Roll up, roll up!

For the past week the valley has roared with tractors rushing to cultivate, drill and do whatever it takes to keep some moisture in the soil. To celebrate the end of drilling and another week of arrivals (not forgetting my updated list of future calvings in, get this, date order), it's time to feed those tired, hungry farmers!

Today, we're honouring our very own Easter chicks with a family favourite,  Cheesy Yorkshire.

Forget toad-in-the-hole, this is far superior!   And don't worry Marmite-haters, you cannot taste it (trust me), so unless you are allergic to or have a genuine phobia of Marmite, you are not allowed to leave it out.  No excuses!

Cheesy Yorkshire

6oz plain flour, 3 of Lower Dairy Farm's finest eggs*, ~1/4 - 1/2pt milk, 1 onion - diced, 2 tsps chopped sage (mixed herbs if easier), 1/2 tbsp Marmite, cubed cheese - Cheddar is best (British of course)

Dice the onion and brown in a little oil in a cake or roasting pan/ovenproof dish.  Make the batter as for a Yorkshire pudding - combine eggs, flour, milk and beat until the batter "whoops".  Beat in the herbs and Marmite.  Sprinkle cubes of cheddar over the onion and pour over the batter.

Cook at 220oC (G.M.7) until well-risen, cracked and golden.  Don't panic if it doesn't rise or falls flat, some (me) say the denser version is the best!

Delicious hot or cold (excellent picnic food) and particularly good for breakfast - if it lasts that long!

WARNING: Batter may have mesmeric qualities.  People have been found staring at batter - or cooking it with the power of their mind?


* Multiply quantities up or down with 1 egg for every 2oz flour.

Dairy dreams and the USSR...

Back to Essex after a dairy bonanza of a weekend. Kicking off with trimming the feet of Longmoor's finest bull, Max. Humbug proved an excellent lure to get the bull into the foot crush, better than the heifer we ran through first - unfortunately, Max has lost his mojo. I am 98% certain he is actually a bison and not Aberdeen Angus. I am a great naturalist, so the fact I have never actually seen a bison in the flesh should not put you off believing my description.

As we (more I) went dairy mad on the farm, there was unfortunately not as much cheese as expected at a festival of cheese. But still, an excellent selection including Dorset Blue Vinney and Woolsery Cheese.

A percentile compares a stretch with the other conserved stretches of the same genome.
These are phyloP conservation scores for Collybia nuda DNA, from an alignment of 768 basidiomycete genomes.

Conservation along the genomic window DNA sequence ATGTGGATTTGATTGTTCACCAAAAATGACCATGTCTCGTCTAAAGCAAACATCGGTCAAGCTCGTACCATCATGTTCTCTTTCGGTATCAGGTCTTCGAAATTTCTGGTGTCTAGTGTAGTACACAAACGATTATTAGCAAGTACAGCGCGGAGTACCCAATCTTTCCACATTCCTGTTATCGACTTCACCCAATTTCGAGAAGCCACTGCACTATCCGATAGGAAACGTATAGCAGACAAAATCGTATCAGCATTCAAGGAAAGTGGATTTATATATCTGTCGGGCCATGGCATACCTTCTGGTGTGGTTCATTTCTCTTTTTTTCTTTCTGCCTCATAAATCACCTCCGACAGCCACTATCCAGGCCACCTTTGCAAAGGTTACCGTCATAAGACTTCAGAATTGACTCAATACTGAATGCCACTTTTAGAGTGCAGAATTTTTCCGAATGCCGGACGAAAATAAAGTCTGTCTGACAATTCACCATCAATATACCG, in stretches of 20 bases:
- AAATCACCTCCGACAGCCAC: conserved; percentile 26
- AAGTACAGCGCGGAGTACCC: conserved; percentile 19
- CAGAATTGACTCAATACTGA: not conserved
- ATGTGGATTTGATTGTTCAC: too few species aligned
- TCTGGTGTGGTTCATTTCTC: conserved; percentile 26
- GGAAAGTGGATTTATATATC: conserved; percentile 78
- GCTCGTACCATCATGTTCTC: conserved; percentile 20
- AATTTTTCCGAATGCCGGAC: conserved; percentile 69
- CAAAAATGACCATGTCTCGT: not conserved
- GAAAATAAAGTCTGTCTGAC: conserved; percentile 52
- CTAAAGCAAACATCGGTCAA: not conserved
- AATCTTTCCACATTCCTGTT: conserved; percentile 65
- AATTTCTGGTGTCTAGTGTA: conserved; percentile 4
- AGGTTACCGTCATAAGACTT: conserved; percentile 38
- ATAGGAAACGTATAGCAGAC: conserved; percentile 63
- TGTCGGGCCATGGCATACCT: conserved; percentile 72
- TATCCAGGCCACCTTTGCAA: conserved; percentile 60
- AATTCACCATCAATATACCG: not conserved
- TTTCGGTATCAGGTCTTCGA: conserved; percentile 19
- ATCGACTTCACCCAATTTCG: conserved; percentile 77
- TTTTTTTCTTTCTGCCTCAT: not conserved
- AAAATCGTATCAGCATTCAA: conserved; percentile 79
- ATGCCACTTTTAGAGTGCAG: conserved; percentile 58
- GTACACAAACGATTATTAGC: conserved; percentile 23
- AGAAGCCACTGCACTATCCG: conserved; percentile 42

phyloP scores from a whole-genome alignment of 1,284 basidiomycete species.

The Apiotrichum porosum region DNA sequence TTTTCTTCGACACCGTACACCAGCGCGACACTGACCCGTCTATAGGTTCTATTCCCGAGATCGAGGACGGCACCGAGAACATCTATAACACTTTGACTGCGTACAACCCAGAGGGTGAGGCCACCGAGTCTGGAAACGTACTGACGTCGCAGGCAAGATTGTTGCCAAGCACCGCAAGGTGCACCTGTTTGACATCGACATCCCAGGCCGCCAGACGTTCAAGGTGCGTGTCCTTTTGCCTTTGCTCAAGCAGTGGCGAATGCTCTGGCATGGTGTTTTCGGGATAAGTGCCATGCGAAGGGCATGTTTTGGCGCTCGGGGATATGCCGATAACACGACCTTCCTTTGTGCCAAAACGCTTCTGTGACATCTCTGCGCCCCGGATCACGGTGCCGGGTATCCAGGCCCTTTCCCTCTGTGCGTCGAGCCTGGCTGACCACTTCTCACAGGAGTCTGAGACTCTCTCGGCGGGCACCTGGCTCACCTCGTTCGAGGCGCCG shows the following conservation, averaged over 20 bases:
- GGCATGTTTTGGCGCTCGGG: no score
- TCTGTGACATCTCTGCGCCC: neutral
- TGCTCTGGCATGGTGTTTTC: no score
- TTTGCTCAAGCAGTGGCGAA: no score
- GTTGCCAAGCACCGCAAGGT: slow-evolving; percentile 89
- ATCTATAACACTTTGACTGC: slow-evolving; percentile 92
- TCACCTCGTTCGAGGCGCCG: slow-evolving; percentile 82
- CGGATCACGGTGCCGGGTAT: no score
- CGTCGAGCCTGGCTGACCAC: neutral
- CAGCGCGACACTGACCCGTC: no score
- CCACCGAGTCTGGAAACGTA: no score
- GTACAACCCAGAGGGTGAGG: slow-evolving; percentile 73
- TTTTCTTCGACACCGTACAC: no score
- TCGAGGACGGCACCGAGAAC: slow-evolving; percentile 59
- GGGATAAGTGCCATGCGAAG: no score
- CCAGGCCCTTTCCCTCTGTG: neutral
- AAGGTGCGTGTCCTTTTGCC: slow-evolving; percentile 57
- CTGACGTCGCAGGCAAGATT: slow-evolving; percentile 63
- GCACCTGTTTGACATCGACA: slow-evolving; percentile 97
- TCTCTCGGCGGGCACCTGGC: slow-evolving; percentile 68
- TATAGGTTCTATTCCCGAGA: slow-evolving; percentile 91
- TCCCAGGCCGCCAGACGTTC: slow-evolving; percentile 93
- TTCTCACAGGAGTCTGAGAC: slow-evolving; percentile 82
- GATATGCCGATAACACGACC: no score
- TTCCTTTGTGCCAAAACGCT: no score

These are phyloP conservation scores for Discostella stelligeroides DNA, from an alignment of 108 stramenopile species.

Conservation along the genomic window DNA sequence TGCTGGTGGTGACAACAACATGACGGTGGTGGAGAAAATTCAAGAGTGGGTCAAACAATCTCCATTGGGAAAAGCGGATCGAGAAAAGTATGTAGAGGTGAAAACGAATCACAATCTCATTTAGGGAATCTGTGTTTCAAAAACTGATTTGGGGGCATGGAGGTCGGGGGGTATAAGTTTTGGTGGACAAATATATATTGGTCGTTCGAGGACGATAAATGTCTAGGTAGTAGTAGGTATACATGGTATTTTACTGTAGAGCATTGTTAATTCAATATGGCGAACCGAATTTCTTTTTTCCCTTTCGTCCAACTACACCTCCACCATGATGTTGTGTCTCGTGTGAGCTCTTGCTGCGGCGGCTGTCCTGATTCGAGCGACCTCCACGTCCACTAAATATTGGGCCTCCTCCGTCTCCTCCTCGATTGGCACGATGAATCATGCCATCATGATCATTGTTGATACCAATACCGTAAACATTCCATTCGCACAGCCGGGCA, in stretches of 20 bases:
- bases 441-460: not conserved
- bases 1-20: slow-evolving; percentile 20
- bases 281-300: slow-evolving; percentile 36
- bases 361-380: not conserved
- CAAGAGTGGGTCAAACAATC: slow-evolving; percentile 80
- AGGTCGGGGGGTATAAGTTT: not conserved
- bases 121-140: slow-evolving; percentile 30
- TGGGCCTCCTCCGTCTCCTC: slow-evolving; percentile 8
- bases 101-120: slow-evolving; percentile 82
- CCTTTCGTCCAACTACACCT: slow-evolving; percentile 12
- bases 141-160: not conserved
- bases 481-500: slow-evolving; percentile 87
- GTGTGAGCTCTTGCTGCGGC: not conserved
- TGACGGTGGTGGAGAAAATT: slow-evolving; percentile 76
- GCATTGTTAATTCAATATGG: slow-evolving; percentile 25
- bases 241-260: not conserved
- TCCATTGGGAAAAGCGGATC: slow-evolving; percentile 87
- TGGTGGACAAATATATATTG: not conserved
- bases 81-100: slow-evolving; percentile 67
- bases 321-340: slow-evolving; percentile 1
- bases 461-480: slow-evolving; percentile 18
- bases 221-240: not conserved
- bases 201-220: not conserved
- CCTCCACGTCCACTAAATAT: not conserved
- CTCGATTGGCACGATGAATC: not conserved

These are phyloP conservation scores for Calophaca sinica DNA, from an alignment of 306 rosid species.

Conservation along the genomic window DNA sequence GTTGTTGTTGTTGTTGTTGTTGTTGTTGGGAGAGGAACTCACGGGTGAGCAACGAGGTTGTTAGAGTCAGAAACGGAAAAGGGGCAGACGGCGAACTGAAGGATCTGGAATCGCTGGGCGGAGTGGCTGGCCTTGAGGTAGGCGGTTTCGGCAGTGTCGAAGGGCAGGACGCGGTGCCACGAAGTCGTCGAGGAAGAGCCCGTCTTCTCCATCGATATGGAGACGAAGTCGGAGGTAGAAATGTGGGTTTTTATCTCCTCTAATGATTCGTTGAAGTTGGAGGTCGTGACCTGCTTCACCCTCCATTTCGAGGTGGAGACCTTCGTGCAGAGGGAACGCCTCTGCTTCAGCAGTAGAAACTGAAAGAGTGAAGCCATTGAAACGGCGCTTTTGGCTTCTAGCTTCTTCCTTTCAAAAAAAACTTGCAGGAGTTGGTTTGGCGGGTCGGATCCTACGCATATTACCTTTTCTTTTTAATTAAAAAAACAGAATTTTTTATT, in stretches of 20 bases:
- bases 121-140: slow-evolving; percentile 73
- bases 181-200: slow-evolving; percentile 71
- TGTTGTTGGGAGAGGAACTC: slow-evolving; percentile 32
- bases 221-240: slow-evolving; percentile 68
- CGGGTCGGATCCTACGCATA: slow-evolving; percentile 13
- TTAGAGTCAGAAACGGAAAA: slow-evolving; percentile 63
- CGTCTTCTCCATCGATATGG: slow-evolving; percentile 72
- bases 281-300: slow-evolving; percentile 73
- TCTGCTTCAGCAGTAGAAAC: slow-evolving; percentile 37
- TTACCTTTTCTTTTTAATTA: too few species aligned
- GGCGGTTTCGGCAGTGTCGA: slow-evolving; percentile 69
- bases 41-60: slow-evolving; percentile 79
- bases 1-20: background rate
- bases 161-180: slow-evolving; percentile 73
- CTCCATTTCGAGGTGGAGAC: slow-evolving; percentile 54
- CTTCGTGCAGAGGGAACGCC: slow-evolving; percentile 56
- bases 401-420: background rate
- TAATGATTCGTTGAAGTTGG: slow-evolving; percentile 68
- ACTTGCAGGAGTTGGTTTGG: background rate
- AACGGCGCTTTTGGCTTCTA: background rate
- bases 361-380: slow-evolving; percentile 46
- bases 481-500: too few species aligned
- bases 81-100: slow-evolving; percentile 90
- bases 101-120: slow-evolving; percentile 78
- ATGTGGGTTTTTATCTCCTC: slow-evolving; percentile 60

We love Blue Vinney. Congratulations to my brother-in-law for standing his ground against some vicious elbows and jostling, and rifling through the stand as though he were at a jumble sale, emerging with a monster piece of Blue Vinney. We didn't know he had it in him, but such is the effect of this cheese.

By far and away the best new cheese(s), (unanimously agreed by our panel of four esteemed experts), the entire Woolsery range. Not only the best cheese, but the best goat's cheese, and two of our panel went into this claiming not to like "anything from a goat". So, a fromage revolution unleashed.

Guest expert for our tasting, the man in the "USSR Tour of the West Country" sweatshirt and army combats. Respect.

For now, I've dragged myself away from the beautiful dairy cattle and it's back to Essex and a search for sexed Ayrshire semen to restart the "dairy" part of "Lower Dairy Farm". Top contender right now, Haresfoot Elegant - the name alone screams sophistication, and we've got a lot of that at Lower Dairy Farm.

Our beef cattle are "liquorice allsorts" - predominantly Hereford-Angus with a little experimental or accidental influence. One semen rep had run out of Angus straws when he visited, so persuaded Dad that an Australian Murray Grey was an Angus equivalent. Not knowing anything about this breed, it is always reassuring when you Google it and come up with lots of references to what little psychos they are. Sorry, did I say little, I meant huge, hulking, one of the largest bulls of all cattle breeds, beasts. Fortunately, ours (Murray - because you cannot always come up with an imaginative name) was a massive, but lovely bear of a bullock who I genuinely miss but was also some seriously excellent steak.

The beef herd which today produces such delicious meat was something of an afterthought. In fact, I learnt recently that we only have beef cattle today because when they stopped milking in the 80s, my grandparents were worried they would not have enough to do. Whilst this has worked out beneficially for us, learning this whilst nursing bruises from a particularly extended handling session, my response was not particularly polite.

But, they are lovely cows. For more information and pictures, see the Livestock page of the blog. You can also click onto our website where we're building a gallery of our herd of photogenic stars.